Eberhard Weber—OrchestraWhile Weber has done solo bass recordings before—in addition to Pendulum, which relied on looping and other technologies to create an album more orchestral in scope, and Orchestra (ECM, 1988), on which Weber scored for a brass ensemble on some tracks— Résumé represents an entirely different approach. Here, Weber took solos culled from a quarter century of performances with Garbarek and—with the addition of keyboards, judicious editing and, on a handful of tracks, guest contributions from the saxophonist and longtime Weber drummer, Michael DiPasqua—composed around these bass solos to turn them into something that he could never have envisioned at the time he first performed them as improvised interludes linking two songs in a Jan Garbarek Group set list.

"I had no real concept of how to use these interludes," Weber explains, "because, as you can imagine, one tune might end in A-flat minor, so I had to start in that key and develop something into the next tune, which might, for example, be in D major. So then I listened to all these recordings, one after the other—which was torture, of course; you start to hate yourself [laughs]. And then I realized I couldn't just put them one after the other. When you play on a tour and you do 20, 30 or 40 gigs, there is ultimately not so much variation because you're coming out of the same piece and going into the next one. It's never the same note for note because it's improvised, but the mood is kind of the same. You realize, during a tour, for example, that you very much like what you played the previous night and think about what else you can do with it the following night.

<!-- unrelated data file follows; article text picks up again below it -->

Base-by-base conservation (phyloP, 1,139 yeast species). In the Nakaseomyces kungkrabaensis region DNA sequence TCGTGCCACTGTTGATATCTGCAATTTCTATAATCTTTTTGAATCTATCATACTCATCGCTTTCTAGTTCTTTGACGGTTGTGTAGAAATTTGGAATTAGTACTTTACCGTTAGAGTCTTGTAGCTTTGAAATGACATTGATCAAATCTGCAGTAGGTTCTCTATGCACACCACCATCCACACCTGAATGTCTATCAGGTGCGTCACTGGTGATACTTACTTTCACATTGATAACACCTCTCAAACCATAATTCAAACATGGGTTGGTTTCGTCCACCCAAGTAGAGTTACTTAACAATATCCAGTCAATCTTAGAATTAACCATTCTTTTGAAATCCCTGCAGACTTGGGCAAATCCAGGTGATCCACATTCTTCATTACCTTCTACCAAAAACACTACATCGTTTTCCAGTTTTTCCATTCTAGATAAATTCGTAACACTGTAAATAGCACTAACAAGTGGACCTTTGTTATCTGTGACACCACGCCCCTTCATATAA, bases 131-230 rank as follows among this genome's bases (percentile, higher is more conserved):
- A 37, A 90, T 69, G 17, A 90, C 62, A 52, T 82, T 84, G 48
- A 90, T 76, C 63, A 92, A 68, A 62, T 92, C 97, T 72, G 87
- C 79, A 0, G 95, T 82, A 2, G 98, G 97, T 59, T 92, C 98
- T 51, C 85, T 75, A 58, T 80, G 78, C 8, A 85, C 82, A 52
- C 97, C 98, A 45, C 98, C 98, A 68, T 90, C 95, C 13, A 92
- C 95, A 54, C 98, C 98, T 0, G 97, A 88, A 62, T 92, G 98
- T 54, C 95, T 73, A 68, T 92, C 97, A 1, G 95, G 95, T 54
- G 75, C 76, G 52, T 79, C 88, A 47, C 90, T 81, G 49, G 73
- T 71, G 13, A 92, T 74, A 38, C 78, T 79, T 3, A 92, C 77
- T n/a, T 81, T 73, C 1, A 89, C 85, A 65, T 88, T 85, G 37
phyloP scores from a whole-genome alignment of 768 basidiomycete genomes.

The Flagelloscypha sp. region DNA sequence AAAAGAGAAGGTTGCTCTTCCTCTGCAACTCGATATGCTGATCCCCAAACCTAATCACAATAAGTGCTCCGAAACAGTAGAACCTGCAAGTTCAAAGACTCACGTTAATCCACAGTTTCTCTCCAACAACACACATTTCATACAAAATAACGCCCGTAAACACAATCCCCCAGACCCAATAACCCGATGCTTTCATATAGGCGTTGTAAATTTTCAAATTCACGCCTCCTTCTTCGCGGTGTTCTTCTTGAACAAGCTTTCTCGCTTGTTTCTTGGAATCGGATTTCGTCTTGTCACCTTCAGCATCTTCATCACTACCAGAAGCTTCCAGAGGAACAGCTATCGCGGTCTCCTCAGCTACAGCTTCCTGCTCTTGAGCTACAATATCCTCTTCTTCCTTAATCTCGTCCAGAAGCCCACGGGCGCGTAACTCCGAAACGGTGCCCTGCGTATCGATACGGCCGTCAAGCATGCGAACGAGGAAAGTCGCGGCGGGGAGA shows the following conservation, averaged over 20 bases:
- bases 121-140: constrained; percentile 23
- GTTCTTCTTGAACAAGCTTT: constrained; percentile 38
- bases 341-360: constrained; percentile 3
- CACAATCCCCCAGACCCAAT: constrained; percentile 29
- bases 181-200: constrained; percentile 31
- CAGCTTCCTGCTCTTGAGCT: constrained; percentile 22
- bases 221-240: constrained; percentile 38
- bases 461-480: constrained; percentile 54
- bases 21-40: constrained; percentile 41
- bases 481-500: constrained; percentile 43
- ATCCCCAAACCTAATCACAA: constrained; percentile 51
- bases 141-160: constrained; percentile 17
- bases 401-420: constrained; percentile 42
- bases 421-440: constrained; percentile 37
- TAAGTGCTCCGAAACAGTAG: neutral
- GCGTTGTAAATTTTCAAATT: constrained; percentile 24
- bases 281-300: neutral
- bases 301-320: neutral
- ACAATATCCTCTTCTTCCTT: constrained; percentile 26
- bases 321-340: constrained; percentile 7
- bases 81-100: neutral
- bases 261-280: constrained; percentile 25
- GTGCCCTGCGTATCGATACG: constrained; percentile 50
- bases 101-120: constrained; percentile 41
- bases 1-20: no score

"So," Weber continues, "some of these solos were, in a certain way, very similar, and I realized I couldn't do what I wanted to do, which was to hang one after the other. And then I had another idea of bringing somebody else in who could play interludes between my solos. At this point, I wouldn't say I was desperate, but I lost interest in the work because I couldn't find any solution.

"Then, one year later Manfred Eicher told me, 'Why don't you start again?'" Weber continues. "And finally, after a year, I had this thought—this idea—and I started, and then while working with it, I developed some ideas of what to do. I also learned how [using music editing software] to copy solos, because there was so much editing to do here and there. I analyzed all these solos: one was a fast piece; one was a slow piece; one was more about sound. I selected them in colors, more or less. The solo from Hamburg, for example, started very fast, and then there was a slow part that goes fast again. I decided to eliminate the fast part because I didn't like it, but the slow part was very nice. So I cut out the slow part and tried to discover what else I could do with it."